Chapter XV - Algae Grown in Marine & Saltwater Environment

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Marine algae, or seaweeds, are the oldest members of the plant kingdom, extending back many hundreds of millions of years. Marine algae are mostly found in shallow ocean water near rocky shores. They are also found in fresh water, such as ponds, lakes, and rivers. They have little tissue differentiation, no true vascular tissue, no roots, stems, or leaves, and no flowers.

Various marine algae species and their cultivation methods are discussed in this chapter. Cultivating seaweed has been done for a long time in Japan and other parts of Asia for the purpose of food. There are many different ways to cultivate macroalgae. They can be cultivated by simply tying them to anchored floating lines. Seaweeds do not require soil for their cultivation which is one of the major advantages when compared to other crops which compete for land.

List of Contents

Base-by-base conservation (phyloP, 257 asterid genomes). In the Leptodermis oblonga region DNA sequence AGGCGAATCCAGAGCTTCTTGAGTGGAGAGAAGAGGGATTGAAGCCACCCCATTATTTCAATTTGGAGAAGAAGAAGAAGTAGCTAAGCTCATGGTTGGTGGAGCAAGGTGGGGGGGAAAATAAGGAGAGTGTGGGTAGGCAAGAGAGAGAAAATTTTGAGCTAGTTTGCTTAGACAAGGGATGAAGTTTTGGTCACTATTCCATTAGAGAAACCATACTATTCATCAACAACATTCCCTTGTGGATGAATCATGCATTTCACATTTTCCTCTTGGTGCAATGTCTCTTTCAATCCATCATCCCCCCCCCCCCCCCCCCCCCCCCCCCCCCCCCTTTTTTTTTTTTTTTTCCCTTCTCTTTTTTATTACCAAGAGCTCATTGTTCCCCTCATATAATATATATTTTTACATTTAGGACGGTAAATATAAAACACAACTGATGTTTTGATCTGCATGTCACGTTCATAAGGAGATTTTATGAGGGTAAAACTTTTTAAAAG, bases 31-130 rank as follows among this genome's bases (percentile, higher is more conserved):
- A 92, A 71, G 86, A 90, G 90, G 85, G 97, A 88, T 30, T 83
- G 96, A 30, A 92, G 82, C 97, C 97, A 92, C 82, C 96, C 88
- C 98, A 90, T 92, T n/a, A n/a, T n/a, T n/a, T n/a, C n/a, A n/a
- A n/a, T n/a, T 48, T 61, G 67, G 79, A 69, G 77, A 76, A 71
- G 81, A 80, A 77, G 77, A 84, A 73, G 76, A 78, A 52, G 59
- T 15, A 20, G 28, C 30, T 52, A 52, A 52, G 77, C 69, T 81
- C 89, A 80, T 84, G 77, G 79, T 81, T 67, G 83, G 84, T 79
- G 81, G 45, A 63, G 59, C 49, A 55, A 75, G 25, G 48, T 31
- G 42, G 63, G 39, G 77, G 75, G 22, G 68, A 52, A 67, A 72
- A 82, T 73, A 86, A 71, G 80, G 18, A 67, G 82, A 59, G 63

• Introduction
  • Algae Strains that Grow Well in Marine or Saltwater Environment
  • Prominent Companies Growing Algae in Saltwater
  • Cultivating Algae in Marine Environments – Companies & Updates
  • Marine Algae Cultivation – Q&A
  • Research
  • References

List of Tables

  1. Composition of Seawater
  2. Detailed Composition of Seawater at 3.5% Salinity

Key Takeaways from the chapter

  1. Both macroalgae (seaweeds) and microalgae can be cultivated in marine environments for fuel, but macroalgae are expected to be more suitable for this environment.
  2. Wild seaweeds grown in marine environments provide a good opportunity to make low cost ethanol.
  3. Less than 3% of the world's oceans would be needed to fully substitute for fossil fuels, but cultivating and harvesting algae in open oceans might be more difficult than it appears at first thought.
  4. Some scale versions of marine-based algae cultivation for fuel have started. For instance, in September 2008, South Korea's government signed a deal to lease 25,000 hectares (61,750 acres or about 90 square miles) of Indonesian coastal waters to grow seaweed for bioethanol fuel.
  5. Algae are already being cultivated in ocean for non-fuel purposes such as cosmetics, medicines and phycocollids.
  6. Few efforts have been successful in the cultivation of oil bearing microalgae in marine environments; however, there have been relatively greater success in cultivating them in non-oceanic salt water environments.

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No of Pages : 14

Last Updated : Dec 2011

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